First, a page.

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Orphaned chimpanzee finds home in Oklahoma City Zoo

Ruben's mother, Rukiya, died of a heart condition shortly after Ruben's birth at the Lowry Park Zoo in Tampa, Fla. Attempts to integrate Ruben into other troops failed before he was brought to Oklahoma City in July.
by Matt Patterson Published: September 17, 2012

Ruben the chimpanzee's first months in this world have been anything but easy.

His mother, Rukiya, died of a heart condition shortly after his birth at the Lowry Park Zoo in Tampa, Fla. His biological father was deemed too intense for him. And another female chimp at Busch Gardens in Florida also was too much for the pint-size primate.

“Our two females liked him but none of them picked him up, neither of them were that interested,” Lowry Park curator Lee Ann Rottman said. “His father wanted to play all the time and Ruben just wasn't ready for that.”

Rottman said one of the saddest aspects of the early part of Ruben's life was that his mother had already been a surrogate to another baby chimp.

“We had very high hopes for her as a mom,” Rottman said.

But the now 8-month-old chimp looks to have found a home at the Oklahoma City Zoo. Ruben arrived along with three handlers in July on a private jet donated by a supporter of the Lowry Park Zoo.

Ruben has found a surrogate mother in Kito, who has never had any offspring of her own. Ruben was introduced to Kito and Zoe and the rest of their troop after three days of monitoring by zoo staff.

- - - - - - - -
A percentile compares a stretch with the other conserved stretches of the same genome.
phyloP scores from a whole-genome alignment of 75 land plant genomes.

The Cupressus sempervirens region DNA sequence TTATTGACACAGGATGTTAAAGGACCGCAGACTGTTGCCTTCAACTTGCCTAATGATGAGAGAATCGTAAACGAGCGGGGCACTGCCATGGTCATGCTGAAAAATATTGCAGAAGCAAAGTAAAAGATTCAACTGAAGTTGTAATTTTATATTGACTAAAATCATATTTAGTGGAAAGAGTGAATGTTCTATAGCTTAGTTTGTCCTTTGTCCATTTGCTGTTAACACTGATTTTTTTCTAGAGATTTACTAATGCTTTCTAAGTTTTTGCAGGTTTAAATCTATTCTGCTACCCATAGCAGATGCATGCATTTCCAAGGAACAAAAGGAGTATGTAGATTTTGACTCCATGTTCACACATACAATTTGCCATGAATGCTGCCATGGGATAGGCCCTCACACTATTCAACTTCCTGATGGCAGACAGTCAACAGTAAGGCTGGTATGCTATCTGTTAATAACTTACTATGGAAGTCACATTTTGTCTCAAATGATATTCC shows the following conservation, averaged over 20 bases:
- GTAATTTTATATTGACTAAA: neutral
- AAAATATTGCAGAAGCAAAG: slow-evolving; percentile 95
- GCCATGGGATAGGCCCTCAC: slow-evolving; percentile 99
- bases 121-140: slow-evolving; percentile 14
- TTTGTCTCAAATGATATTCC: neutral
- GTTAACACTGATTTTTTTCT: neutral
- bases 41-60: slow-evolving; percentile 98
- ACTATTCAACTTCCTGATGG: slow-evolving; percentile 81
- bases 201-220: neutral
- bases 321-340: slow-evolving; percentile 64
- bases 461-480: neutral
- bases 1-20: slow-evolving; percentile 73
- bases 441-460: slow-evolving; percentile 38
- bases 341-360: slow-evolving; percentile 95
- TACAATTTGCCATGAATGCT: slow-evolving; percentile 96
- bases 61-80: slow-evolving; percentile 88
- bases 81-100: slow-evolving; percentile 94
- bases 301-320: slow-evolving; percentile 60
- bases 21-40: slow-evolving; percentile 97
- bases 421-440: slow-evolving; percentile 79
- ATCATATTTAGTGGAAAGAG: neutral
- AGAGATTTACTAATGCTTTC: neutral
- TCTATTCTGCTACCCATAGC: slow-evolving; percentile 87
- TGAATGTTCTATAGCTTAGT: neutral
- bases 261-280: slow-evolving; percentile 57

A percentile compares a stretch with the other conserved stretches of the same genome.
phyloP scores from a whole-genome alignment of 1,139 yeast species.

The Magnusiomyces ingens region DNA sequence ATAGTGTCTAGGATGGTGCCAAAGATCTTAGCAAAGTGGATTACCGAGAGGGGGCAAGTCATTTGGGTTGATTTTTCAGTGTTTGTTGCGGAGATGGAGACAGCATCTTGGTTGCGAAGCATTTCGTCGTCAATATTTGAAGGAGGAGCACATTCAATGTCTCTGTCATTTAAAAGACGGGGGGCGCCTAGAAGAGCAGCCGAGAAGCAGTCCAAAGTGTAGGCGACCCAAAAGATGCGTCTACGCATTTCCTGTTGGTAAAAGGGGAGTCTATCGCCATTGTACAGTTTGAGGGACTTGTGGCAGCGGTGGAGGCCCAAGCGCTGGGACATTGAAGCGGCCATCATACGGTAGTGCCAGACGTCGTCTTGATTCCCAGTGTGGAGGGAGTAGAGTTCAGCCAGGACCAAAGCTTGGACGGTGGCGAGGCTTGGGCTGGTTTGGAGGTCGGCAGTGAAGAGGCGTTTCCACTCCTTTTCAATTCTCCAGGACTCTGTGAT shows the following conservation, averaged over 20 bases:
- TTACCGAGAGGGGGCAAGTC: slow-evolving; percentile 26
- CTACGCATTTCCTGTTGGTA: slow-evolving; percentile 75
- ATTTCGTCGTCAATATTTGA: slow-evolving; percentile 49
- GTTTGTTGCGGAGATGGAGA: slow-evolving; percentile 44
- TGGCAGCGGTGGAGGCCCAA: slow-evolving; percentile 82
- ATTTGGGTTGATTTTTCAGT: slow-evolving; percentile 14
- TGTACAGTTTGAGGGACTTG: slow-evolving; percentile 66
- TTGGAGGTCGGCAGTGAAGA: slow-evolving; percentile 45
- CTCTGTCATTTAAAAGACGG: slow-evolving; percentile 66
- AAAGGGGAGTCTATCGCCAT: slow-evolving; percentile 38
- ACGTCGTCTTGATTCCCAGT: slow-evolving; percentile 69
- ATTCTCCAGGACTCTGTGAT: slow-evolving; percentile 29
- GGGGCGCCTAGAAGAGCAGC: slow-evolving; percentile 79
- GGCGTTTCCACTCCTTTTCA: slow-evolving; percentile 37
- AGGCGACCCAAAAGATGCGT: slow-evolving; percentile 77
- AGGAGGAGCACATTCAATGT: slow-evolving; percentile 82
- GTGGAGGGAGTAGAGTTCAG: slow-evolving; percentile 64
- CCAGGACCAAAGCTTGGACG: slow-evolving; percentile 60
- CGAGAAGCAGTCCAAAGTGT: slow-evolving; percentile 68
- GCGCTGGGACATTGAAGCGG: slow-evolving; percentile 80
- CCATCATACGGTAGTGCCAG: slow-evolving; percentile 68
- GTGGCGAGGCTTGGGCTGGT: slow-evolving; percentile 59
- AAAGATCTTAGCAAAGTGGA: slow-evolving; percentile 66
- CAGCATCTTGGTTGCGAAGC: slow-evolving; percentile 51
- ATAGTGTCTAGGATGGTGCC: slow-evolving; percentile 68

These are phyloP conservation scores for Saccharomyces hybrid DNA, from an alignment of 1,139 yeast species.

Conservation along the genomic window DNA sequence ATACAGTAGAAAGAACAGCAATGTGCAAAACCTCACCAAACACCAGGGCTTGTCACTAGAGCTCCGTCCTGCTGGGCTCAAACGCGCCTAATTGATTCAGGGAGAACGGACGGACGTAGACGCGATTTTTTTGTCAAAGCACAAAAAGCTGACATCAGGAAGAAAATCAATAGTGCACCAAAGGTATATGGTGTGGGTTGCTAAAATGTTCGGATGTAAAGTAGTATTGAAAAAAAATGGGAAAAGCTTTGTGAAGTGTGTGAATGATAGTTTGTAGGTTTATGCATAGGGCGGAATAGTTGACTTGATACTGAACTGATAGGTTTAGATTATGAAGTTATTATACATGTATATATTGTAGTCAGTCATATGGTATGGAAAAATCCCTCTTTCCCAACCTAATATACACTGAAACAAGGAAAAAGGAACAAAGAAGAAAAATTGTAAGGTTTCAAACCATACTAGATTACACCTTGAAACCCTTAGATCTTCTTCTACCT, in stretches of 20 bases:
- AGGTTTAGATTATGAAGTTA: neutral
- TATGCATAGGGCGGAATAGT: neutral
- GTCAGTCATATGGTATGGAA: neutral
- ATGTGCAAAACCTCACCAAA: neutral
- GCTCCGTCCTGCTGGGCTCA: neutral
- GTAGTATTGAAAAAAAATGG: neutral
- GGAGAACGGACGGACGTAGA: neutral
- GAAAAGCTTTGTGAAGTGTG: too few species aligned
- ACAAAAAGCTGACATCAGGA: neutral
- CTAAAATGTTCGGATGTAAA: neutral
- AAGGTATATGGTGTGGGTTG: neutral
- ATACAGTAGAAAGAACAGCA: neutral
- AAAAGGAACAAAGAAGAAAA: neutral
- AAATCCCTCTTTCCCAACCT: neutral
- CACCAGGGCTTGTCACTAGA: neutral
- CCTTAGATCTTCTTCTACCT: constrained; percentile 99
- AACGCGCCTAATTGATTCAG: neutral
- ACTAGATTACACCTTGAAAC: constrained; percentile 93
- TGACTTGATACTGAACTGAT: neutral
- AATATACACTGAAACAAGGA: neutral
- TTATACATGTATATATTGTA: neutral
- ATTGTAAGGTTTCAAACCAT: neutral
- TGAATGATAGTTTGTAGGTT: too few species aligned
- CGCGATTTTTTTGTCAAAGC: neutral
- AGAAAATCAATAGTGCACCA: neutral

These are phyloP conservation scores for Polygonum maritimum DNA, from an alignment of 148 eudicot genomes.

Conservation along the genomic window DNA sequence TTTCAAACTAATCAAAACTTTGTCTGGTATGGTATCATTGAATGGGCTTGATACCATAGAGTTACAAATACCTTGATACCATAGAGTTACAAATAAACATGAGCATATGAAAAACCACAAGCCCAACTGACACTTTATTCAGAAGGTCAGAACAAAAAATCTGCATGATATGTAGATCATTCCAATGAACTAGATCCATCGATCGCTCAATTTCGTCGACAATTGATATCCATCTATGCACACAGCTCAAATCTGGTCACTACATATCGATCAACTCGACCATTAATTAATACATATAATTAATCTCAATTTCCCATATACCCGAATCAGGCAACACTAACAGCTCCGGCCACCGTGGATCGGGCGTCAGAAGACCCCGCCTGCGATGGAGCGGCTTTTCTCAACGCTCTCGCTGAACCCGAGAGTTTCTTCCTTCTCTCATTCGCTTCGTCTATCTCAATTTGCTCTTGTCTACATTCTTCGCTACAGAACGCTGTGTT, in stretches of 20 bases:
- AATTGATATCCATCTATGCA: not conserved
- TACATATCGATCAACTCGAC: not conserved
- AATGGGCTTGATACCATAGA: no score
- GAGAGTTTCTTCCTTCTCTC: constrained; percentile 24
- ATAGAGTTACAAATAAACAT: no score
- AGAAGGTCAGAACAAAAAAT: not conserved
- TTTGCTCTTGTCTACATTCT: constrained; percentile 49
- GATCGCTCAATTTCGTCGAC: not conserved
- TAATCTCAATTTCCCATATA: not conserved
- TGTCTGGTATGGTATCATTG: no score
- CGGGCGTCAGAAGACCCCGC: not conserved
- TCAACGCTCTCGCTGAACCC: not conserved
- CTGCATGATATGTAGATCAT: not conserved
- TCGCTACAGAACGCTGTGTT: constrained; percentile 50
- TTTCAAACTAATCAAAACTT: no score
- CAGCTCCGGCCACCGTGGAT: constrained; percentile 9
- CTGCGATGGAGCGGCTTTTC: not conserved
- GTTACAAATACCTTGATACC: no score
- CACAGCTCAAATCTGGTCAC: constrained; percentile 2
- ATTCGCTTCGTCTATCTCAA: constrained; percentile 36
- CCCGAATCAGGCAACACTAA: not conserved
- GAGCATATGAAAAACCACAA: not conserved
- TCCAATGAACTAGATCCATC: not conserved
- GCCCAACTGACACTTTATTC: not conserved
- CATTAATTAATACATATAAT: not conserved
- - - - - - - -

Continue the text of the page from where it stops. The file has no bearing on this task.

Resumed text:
Kito was chosen for the role as surrogate mom because of her success playing the role of surrogate to Siri, another chimpanzee at the zoo. Siri was brought to the Oklahoma City Zoo after her mother's breast milk was found to be nutritionally deficient and could not meet the growing chimp's needs.

“We chose Kito because she has the patience of a saint,” Oklahoma City Zoo curator Laura Bottaro said. “We knew this from how she handled Siri.”

Kito and Ruben were a natural fit, Bottaro said. But Ruben had to be cared for around the clock after his arrival. Baby chimps need to be held at all times, Bottaro said. Staffers at the zoo wore special shirts designed to mimic the hair of chimpanzees.

“The transition from humans can be uncomfortable for the infant because they're not sure they fit in,” Bottaro said. “Once they fit in, they're in.”

No guarantee

Curator Robin Newby said the hierarchies of chimpanzee troops can be complex. And even though Kito had been a successful surrogate before, there was no guarantee it would work again.

“It is very strict and complex,” Newby said. “They feel the need to keep individuals in check at all times. There's a lot of demonstrations either vocally or physically to accomplish that.”

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by Matt Patterson
Matt Patterson has been with The Oklahoman since 2006. Prior to joining the news staff in 2010, Patterson worked in The Oklahoman's sports department for five years. He previously worked at The Lawton Constitution and The Edmond Sun....
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